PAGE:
• to allow countries to develop their own transition plans tailored to meet their specific deployment of existing systems
4. the need to take account of the particular requirements of developing
5. the need to identify the additional spectrum within the current bands allocated to the mobile service
6. the need to build on the work already carried out by the ITU on IMT-2000 as well as the ability to deploy other technologies in the bands identified.

    The meeting then started to consider the possible candidate bands.

Bands below 1 GHz

    The delegate of Cameroon summed up the reasons why the band below 1 GHz was particularly well suited for developing countries. "First from a technical viewpoint, this band offers propagation characteristics well suited for regions like ours", he said. "Secondly, from an economic viewpoint, this band would make it possible to develop cells which could be bigger than for frequencies above 1 GHz, therefore facilitating coverage at lower cost", he added. "Thirdly, there is an industry basis. We dont have manufacturing capacity. It is therefore vital that this conference identify one band that enables manufacturers to have sufficient economies of scale to produce equipment that respond to our environment", he stressed.

    From the various statements that followed, no specific agreement emerged as the various proposals offered little commonality overall. It was then decided to set up a drafting group to consider the proposals for bands below 1 GHz with a view to preparing a footnote and possibly a resolution. The footnote should recognize that there were differences of use today and that other services had to be protected, in particular the broadcasting and fixed-satellite services while preserving the concept of flexibility for each country to determine its own course while achieving harmonized worldwide use.

Band 1710-1885 MHz

    Strong support was expressed by 16 countries of CITEL for this band because of its good propagation characteristics for pedestrian and vehicular applications, pointing to the fact that the band was large and adjacent to existing core bands for IMT-2000 and would facilitate evolution to 3rd generation systems without costly cell redesign. The band also received the support of the Asia-Pacific Telecommunity. European countries stressed that this band was already heavily used by 2nd generation systems but that there was nevertheless a possibility of evolution to IMT-2000 in the longer term and an opportunity to build a framework for the future. On that basis, they agreed to include this band as part of a package that provides a suitable amount of additional spectrum over and above core and 1st and 2nd generation bands.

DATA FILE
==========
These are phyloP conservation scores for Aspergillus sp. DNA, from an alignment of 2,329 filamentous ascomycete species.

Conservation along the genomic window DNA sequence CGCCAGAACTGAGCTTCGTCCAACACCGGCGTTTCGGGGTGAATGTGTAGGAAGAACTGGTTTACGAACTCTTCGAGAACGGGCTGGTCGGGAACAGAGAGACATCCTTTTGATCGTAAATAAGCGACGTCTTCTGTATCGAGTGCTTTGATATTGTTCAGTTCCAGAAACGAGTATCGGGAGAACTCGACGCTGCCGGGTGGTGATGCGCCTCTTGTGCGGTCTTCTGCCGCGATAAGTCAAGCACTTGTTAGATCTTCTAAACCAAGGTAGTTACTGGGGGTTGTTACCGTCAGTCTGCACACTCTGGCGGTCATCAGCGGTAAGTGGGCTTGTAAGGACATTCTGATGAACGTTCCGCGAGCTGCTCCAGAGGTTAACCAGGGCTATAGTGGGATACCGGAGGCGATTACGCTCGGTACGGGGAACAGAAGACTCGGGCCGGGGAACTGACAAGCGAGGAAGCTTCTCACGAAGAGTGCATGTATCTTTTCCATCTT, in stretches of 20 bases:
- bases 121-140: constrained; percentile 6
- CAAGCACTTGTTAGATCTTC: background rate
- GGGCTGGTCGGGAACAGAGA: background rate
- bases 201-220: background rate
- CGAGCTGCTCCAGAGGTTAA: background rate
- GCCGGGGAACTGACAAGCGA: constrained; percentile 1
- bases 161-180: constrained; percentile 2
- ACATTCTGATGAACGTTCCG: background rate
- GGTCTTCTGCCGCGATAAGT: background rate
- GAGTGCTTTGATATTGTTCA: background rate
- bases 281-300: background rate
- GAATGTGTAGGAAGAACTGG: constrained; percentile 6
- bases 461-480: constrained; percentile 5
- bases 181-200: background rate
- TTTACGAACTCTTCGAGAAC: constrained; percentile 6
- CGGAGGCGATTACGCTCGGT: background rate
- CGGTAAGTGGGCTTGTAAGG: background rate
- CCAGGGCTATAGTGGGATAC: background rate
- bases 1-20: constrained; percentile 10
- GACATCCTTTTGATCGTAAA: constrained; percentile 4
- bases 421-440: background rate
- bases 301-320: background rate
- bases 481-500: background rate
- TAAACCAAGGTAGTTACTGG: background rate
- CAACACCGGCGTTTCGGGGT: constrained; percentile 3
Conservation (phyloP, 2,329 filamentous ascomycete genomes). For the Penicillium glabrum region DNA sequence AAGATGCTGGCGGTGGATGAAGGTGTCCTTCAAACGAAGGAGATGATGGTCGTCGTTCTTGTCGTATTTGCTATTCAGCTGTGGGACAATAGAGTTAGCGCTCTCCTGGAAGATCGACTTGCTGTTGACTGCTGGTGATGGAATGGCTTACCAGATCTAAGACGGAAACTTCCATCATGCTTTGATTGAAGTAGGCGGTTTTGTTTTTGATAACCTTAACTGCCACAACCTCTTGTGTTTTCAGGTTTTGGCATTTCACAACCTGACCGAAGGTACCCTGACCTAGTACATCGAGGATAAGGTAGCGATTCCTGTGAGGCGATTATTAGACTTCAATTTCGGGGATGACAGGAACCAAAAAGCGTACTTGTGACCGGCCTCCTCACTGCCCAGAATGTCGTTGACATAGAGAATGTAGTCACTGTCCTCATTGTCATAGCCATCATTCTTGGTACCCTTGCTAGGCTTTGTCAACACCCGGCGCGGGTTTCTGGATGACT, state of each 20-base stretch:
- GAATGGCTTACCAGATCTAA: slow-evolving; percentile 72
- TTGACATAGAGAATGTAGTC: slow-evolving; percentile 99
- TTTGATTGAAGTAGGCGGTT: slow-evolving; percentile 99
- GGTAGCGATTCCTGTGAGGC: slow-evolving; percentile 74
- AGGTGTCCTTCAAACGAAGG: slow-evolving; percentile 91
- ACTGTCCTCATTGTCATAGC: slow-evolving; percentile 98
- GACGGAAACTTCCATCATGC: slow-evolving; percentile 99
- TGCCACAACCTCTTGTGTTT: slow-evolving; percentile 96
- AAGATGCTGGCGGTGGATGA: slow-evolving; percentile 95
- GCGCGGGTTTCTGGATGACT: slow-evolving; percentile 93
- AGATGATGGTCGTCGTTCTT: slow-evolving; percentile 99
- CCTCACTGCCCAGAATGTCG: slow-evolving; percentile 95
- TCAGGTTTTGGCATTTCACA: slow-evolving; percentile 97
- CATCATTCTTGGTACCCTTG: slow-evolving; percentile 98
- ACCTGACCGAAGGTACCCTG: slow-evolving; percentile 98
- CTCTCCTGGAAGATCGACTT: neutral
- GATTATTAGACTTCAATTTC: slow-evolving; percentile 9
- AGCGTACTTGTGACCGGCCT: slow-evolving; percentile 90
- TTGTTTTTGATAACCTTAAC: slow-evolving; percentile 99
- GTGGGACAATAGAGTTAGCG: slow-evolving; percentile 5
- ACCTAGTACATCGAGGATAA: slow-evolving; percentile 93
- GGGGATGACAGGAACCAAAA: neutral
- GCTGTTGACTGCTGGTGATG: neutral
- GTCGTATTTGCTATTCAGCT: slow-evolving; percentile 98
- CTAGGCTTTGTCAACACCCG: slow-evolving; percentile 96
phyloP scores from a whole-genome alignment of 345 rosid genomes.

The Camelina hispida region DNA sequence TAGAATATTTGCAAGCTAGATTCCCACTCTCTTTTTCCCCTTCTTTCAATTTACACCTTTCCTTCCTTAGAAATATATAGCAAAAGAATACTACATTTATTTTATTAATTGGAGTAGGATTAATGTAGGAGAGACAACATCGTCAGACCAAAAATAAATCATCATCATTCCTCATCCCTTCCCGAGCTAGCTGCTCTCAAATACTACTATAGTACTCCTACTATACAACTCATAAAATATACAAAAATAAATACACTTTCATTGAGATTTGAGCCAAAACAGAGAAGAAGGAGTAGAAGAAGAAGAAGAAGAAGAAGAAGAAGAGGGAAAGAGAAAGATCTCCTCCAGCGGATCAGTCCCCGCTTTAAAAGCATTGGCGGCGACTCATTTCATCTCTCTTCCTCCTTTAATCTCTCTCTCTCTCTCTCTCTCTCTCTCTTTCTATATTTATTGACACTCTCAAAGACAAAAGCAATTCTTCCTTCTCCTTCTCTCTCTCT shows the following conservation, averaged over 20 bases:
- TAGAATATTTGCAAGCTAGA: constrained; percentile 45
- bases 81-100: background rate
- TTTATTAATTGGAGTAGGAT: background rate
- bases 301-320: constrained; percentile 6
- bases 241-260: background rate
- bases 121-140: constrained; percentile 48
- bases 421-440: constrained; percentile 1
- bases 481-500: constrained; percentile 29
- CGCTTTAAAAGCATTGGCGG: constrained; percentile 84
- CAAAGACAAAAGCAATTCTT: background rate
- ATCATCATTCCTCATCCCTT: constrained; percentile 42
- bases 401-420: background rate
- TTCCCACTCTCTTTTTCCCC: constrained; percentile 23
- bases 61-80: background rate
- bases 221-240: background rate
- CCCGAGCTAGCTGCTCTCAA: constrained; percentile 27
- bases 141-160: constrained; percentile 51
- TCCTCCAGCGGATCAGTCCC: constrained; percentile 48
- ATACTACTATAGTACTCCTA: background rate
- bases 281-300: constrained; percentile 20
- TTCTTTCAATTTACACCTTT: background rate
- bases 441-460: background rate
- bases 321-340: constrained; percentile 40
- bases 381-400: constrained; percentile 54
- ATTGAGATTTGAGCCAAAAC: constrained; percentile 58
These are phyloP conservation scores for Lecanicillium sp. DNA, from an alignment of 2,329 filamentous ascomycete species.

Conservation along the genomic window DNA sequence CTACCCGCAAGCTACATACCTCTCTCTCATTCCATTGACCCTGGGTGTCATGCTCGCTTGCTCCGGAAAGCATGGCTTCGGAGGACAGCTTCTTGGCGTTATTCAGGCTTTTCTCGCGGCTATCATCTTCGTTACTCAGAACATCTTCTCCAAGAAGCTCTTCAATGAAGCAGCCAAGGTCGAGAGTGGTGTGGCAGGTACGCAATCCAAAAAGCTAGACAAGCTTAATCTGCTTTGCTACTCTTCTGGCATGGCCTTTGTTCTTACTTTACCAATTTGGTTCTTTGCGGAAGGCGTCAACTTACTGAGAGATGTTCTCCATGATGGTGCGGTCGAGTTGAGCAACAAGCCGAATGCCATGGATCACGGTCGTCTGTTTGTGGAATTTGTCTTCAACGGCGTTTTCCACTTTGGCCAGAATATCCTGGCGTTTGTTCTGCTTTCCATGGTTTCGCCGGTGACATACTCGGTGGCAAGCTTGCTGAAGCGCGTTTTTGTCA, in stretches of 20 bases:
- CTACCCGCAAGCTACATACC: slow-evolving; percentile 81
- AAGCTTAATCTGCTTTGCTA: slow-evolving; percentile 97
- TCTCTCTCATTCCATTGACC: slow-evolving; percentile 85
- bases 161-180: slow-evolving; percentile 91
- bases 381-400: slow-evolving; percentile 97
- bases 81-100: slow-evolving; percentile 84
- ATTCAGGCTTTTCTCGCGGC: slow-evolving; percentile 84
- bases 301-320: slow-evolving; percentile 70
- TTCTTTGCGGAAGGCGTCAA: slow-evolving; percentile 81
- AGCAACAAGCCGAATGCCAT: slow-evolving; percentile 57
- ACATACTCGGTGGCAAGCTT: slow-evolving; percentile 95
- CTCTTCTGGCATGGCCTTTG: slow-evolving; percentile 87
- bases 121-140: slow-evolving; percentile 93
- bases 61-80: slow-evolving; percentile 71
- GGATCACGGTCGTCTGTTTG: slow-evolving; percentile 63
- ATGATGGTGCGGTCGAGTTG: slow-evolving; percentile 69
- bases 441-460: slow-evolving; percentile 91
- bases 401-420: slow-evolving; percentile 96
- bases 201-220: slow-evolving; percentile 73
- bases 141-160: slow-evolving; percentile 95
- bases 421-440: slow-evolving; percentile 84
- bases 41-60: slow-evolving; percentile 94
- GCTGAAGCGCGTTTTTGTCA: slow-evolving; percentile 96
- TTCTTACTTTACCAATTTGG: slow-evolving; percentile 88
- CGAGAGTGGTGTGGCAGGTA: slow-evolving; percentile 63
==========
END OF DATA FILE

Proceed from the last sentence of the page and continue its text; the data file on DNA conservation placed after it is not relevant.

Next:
The identification of this band for IMT-2000 was however opposed by a number of RCC countries and countries of the Arab and African groups essentially because of potential sharing difficulties with systems already using this band, in particular fixed and broadcasting systems.

    Once again, there was strong expression of support and of opposition. But signs of a possible compromise were clearly seen as countries, which had not identified this particular band as a prime candidate in their proposal, were willing to consider it as part of a package solution.

2.5 GHz band

    For Europe, this was the prime candidate band for IMT-2000 additional spectrum. Because it provided almost all of the 160 MHz and was also suitable for the mobile satellite component, it was found to be very appropriate as part of a package. This band was supported by the US, if considered into sub-bands i.e. one for terrestrial component (2500-2690 MHz) and three for the satellite component (2483.5-2500 MHz, 2500-2520 MHz and 2670-2690 MHz). The US also expressed support for the package solution for all three frequency bands. Strong support for this band was also expressed by the Asia-Pacific Telecommunity countries.